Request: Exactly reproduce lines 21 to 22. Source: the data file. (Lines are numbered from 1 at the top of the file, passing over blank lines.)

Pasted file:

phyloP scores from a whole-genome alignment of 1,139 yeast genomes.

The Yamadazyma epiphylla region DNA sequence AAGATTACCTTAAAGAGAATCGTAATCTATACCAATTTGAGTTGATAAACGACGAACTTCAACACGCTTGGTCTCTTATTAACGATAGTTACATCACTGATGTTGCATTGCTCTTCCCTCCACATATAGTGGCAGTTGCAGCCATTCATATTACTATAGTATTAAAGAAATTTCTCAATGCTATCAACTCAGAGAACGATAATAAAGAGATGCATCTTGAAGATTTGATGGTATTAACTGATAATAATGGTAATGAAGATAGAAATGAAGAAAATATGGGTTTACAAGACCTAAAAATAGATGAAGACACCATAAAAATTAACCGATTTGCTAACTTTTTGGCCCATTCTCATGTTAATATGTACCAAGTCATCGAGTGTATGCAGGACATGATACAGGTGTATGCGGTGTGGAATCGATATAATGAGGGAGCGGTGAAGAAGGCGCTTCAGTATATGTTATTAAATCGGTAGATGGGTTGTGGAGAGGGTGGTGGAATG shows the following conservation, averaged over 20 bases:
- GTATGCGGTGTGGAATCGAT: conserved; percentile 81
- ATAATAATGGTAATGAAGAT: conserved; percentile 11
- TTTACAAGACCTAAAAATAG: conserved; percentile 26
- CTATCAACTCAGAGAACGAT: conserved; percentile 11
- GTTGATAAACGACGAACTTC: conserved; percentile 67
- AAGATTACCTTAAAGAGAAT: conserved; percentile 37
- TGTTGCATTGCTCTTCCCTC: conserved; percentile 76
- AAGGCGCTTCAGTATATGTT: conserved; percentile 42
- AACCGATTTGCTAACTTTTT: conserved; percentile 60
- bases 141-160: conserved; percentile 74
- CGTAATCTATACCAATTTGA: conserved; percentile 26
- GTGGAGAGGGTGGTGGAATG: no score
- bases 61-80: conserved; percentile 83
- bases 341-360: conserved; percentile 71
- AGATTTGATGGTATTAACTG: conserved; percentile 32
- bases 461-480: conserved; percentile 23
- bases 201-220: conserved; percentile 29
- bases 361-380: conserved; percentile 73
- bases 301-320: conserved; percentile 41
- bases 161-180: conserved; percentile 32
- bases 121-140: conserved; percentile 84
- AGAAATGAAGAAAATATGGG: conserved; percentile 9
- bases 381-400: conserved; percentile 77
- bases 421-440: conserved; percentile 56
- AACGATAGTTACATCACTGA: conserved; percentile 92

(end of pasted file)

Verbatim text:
- bases 301-320: conserved; percentile 41
- bases 161-180: conserved; percentile 32